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Jury finds HCSO 90 percent responsible for death of Tampa teen back in 2014

Andrew Joseph III's parents are set to receive $13.5 million following the lawsuit.

TAMPA, Fla. — A federal jury has found the Hillsborough County Sheriff's Office 90 percent responsible for the death of a Tampa teen who was ejected from the Florida State Fair back in 2014.

After deliberating, the jury ultimately found the sheriff's office responsible for 90 percent while they found Andrew Joseph III, the teen who died, 10 percent responsible.

The sheriff's deputy in charge that night back in 2014 was not found responsible.

Joseph's parents are set to receive $13.5 million following the lawsuit.

"Today we got vindication," the teen's father, Andrew Joseph II, said. "Today we cleared his name! Today was proven that that child didn’t do nothing wrong out there! And we got it in black-and-white! It ain’t never gonna bring them back, but it’s going to send a message wide across this world."

The family says they will put some of the money it was awarded today towards the Andrew Joseph Foundation, which they created in their son's honor. The organization educates communities to protect children and young adults. 

"This has been a long and arduous journey," Joseph's mother Deanna said following the verdict. "We are so grateful to our team and community that has been built in the name of Andrew Joseph III. We all walk with the spirit of my son, my 14-year-old son who died here in this place — Tampa, Florida."

10 Tampa Bay reached out to the attorney representing the Hillsborough County Sheriff's Office for comment on Thursday night but have not yet heard back.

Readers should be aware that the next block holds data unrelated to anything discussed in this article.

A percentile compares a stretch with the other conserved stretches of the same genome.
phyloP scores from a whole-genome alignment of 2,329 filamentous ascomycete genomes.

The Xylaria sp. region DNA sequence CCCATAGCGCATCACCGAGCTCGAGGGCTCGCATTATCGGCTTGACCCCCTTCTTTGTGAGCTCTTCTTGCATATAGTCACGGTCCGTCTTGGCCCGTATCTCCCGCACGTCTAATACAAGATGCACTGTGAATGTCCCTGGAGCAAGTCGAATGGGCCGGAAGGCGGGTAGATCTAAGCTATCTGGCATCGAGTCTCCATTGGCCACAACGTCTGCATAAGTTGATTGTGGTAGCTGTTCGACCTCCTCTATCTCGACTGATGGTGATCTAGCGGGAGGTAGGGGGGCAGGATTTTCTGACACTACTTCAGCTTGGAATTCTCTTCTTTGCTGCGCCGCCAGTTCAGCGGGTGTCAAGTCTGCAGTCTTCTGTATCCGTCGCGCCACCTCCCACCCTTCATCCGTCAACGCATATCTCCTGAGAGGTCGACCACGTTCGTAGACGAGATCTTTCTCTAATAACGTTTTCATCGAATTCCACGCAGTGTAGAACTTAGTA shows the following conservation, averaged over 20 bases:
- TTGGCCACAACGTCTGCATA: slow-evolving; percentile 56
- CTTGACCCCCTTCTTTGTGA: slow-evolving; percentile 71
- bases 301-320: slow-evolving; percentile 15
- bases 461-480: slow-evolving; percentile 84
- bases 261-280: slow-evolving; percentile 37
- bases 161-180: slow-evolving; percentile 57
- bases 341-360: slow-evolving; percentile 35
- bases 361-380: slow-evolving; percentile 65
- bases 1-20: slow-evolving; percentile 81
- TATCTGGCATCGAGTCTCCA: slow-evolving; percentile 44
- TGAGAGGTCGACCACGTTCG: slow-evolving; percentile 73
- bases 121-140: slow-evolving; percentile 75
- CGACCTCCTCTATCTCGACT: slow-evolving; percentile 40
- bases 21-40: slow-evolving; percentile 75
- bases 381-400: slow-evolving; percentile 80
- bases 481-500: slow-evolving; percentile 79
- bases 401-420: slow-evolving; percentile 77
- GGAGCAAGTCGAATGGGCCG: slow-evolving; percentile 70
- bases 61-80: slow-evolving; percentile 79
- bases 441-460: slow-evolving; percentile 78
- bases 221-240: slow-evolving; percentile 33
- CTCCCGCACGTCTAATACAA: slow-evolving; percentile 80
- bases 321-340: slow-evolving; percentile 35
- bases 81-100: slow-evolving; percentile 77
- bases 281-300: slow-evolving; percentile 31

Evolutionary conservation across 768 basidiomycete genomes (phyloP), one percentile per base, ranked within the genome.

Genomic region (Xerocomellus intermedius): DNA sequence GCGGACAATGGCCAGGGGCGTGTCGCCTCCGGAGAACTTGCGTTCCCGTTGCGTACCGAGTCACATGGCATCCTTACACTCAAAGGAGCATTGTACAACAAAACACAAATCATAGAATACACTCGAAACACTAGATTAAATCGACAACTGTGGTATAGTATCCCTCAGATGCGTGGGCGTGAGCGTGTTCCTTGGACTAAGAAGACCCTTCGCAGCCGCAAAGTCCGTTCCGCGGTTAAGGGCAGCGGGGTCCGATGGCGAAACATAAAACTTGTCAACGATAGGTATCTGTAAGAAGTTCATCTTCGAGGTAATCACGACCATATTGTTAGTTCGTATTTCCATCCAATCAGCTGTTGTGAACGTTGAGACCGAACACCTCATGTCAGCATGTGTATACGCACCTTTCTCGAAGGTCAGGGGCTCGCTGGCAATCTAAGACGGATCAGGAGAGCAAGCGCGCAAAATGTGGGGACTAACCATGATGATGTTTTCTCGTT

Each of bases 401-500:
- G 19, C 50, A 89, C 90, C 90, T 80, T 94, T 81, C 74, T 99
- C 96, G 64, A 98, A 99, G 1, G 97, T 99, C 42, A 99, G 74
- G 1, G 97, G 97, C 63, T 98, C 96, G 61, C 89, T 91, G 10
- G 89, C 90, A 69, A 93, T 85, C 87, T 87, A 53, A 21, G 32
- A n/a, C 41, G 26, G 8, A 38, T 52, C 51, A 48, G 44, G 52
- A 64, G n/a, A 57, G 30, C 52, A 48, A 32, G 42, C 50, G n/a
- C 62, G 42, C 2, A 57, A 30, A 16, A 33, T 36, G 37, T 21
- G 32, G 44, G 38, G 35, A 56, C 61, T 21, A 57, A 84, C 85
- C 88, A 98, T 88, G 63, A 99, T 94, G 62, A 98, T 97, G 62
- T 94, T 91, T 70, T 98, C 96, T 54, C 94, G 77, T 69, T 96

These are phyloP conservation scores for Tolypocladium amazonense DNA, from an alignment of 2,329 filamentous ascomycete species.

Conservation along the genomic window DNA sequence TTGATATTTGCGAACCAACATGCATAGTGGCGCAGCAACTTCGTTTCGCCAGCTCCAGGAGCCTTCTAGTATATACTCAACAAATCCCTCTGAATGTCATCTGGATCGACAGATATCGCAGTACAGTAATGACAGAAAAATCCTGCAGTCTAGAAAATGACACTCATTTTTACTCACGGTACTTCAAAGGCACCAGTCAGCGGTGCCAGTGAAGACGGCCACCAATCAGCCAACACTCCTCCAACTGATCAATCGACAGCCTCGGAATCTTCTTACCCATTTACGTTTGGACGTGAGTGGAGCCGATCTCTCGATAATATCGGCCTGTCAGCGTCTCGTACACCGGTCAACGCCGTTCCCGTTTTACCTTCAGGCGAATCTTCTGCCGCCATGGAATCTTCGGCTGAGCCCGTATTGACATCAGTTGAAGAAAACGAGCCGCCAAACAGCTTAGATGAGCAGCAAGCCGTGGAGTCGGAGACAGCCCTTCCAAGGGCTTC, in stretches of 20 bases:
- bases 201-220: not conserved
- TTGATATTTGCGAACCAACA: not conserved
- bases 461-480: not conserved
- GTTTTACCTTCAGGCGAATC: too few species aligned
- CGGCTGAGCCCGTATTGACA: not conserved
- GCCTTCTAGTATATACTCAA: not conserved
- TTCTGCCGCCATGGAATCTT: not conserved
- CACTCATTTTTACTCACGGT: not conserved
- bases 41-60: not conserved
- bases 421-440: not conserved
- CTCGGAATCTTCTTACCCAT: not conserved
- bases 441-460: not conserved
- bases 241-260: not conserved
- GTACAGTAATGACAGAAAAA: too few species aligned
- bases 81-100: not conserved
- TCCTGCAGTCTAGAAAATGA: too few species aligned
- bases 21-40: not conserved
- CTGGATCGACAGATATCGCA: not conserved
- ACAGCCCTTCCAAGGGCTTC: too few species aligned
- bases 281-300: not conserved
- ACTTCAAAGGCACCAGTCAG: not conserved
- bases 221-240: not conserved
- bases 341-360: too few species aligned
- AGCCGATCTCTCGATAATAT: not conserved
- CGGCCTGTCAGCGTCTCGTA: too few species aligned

On Student Day 2014 at the Florida State Fair, Joseph was one of about 100 students ejected during an incident along the midway. He was photographed, removed from the property, and dropped off without contacting his parents, who say their son did nothing wrong.

As Joseph tried to run across I-4 to catch a ride home, he was struck and killed.

Local civil rights leaders joined Black Lives Matter on Monday in an organized demonstration at the courthouse to show their support.

“We know, without a doubt, that this young man was racially profiled. With no regard for his civil rights, safety or the concern for his parents,” Pastor Carl Soto said.

The wrongful death lawsuit alleges the Hillsborough County Sheriff’s Office violated federal law, which the Josephs say required supervision and parental contact when a minor is taken into custody.

That didn’t happen.

There have been several security, safety and policy changes at the state fairgrounds since this happened. The Josephs say, eventually, they’d like to see part of the area named for their son as a historic reminder of what happened there.

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